[00:27:11] Steve Welch: Yes. Our mission from day one was to make these these products and services more accessible. you know, LeBron James, if you go to Restore, LeBron James has a restore in his house. He has a massage therapist. He has a nurse. So that portion of the population was already already catered to. But what we saw is like it shouldn’t just be for LeBron. It shouldn’t just be for the super, super wealthy just to have access to these things. So each individual therapy we provide, the goal was to make it much more accessible. Today we are a membership based. And I’ll tell you, your membership will be cheaper than if you go to Starbucks every day. it’ll be cheaper to go to get a membership or Restore. And I’d argue for sure, that’s going to improve your health more than, than Starbucks. So, you know, they are you know, they are. It is an investment. There’s no question. It’s an investment both time and money. But if you look at the return on that investment, I don’t think there’s a better place that you’re going to spend your money than at a restore or anywhere else where you’re investing in your health. Today, not 20 years from now. When you’re when it’s too late.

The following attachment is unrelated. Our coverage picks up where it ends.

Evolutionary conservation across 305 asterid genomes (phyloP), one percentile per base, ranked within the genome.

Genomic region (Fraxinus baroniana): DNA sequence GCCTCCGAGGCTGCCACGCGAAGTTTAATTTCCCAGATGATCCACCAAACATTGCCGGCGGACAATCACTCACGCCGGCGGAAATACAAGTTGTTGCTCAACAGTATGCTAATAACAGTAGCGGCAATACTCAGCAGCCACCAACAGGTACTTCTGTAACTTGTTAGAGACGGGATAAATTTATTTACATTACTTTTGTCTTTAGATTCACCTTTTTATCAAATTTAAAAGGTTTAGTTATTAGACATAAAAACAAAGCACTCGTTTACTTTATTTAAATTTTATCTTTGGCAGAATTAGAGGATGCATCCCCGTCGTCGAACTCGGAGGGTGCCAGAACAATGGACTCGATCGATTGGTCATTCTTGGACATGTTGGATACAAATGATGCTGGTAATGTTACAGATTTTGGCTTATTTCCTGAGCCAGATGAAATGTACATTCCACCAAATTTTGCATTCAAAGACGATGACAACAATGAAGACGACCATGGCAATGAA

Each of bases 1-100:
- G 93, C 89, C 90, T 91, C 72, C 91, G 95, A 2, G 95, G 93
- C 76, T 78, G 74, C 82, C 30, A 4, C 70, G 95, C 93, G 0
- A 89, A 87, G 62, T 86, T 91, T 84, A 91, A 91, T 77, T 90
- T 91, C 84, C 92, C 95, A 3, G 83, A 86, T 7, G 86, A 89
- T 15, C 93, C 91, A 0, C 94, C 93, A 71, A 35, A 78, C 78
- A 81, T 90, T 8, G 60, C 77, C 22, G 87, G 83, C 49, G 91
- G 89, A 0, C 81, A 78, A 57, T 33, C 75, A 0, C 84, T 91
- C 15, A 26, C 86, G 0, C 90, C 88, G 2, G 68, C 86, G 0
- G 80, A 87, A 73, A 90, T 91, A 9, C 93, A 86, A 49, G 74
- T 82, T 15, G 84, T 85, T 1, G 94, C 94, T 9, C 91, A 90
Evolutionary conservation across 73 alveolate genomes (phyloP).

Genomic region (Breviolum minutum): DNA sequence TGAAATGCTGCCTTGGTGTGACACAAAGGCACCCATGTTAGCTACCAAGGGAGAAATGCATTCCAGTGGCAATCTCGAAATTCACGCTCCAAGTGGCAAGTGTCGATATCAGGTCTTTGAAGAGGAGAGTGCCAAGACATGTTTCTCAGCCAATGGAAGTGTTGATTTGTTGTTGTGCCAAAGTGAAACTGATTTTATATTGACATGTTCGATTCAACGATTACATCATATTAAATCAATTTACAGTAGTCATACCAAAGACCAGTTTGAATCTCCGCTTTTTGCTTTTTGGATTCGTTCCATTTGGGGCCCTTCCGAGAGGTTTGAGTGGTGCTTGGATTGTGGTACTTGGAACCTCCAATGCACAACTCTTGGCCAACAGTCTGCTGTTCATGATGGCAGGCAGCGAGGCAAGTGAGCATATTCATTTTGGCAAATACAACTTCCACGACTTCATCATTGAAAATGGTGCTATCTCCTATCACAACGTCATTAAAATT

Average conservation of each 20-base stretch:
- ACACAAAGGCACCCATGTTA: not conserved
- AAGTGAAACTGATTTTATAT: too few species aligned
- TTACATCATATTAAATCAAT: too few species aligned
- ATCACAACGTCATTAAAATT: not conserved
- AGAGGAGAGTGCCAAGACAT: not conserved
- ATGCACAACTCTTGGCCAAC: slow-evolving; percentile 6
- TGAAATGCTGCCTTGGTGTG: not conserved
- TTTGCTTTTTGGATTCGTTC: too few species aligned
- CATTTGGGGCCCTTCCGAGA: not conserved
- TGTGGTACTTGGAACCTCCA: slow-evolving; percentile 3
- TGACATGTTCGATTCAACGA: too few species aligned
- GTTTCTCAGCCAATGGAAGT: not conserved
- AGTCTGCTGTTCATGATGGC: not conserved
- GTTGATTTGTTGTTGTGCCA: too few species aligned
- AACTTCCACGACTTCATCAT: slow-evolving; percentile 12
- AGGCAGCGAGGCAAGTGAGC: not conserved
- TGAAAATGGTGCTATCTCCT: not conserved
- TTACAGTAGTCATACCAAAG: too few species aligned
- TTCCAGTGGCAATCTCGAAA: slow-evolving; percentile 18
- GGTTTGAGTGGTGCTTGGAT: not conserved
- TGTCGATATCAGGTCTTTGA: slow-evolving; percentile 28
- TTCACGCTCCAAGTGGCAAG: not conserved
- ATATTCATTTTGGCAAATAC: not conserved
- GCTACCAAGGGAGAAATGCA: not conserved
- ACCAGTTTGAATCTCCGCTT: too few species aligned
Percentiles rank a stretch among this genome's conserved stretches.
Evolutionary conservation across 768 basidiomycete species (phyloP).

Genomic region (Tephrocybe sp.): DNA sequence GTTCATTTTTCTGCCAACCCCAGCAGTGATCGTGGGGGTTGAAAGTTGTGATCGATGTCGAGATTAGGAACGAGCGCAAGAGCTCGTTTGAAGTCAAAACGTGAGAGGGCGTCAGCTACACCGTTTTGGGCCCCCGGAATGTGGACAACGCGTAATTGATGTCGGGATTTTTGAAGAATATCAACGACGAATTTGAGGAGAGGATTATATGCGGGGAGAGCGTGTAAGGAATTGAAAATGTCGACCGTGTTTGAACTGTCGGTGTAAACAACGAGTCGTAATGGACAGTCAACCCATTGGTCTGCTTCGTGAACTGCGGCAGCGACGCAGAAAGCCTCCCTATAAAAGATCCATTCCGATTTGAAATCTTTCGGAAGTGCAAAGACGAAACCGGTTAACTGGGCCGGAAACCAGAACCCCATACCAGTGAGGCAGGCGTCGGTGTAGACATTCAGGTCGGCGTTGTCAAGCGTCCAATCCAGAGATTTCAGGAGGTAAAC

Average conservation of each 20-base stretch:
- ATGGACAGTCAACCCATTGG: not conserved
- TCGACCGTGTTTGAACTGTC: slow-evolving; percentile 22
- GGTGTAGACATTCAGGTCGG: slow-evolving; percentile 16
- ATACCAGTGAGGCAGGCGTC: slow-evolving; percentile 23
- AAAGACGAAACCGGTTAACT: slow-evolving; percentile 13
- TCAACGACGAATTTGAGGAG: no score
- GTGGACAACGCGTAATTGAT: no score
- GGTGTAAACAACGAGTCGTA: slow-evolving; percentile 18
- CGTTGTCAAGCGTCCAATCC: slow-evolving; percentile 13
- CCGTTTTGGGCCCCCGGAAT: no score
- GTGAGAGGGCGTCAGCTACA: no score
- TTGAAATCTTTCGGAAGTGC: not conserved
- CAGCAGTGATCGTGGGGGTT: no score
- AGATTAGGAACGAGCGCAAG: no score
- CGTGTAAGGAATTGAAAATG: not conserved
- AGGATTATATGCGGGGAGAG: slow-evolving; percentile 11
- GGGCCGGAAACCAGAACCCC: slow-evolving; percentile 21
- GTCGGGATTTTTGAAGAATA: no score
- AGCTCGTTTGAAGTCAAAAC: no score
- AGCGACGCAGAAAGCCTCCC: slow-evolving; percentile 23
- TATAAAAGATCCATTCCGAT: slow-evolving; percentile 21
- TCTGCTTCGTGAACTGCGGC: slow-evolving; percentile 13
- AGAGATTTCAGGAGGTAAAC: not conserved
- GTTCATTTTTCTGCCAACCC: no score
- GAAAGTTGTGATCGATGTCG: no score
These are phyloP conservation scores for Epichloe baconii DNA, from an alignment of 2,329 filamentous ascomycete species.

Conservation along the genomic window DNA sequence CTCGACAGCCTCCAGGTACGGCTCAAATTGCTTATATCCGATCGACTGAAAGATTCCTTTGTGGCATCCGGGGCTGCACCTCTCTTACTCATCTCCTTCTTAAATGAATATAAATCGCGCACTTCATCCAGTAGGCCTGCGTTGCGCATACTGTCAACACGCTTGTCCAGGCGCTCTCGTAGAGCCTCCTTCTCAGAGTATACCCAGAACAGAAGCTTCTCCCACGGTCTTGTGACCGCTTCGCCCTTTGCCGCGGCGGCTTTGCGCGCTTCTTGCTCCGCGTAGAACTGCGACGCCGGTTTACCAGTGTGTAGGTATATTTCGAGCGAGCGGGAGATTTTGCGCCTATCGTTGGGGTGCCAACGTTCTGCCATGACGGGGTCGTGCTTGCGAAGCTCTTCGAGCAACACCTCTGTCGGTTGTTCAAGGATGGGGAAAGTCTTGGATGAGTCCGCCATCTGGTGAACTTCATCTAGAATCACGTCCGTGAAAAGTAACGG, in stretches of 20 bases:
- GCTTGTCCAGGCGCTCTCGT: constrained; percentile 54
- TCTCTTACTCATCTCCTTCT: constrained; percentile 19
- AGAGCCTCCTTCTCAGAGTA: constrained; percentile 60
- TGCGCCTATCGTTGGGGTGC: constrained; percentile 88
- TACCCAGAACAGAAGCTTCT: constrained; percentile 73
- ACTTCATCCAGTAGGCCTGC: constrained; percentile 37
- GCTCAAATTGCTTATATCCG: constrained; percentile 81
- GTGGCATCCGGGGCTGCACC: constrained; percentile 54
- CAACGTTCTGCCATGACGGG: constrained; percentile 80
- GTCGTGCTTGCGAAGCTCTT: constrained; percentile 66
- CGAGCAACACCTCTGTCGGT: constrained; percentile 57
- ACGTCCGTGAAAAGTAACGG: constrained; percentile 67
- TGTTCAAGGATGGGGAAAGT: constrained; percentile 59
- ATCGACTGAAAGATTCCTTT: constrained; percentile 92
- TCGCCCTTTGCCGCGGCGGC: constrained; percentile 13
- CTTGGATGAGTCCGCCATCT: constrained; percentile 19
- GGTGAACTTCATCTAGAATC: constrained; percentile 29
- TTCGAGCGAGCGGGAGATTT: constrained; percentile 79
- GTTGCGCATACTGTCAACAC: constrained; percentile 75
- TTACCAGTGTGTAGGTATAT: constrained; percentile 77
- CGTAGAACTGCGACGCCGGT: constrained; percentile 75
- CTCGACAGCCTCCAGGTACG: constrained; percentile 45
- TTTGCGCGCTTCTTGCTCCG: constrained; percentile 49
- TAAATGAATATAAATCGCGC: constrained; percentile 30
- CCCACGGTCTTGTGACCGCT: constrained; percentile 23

[00:28:07] Peter Bowes: It’s a isn’t it? I’m interested in your thoughts on this, Steve. It is a for some people, a psychological dilemma, isn’t it, that it’s so tempting, whether it’s Starbucks or whatever your coffee shop of choice is that what’s usually about $7 these days for a a grande whatever it is, as opposed to spending that money on something like you’ve been talking about, can you help people with that dilemma? There’s that impulse buy of the coffee, isn’t there, as opposed to the more considered decision to do something that could potentially benefit their health?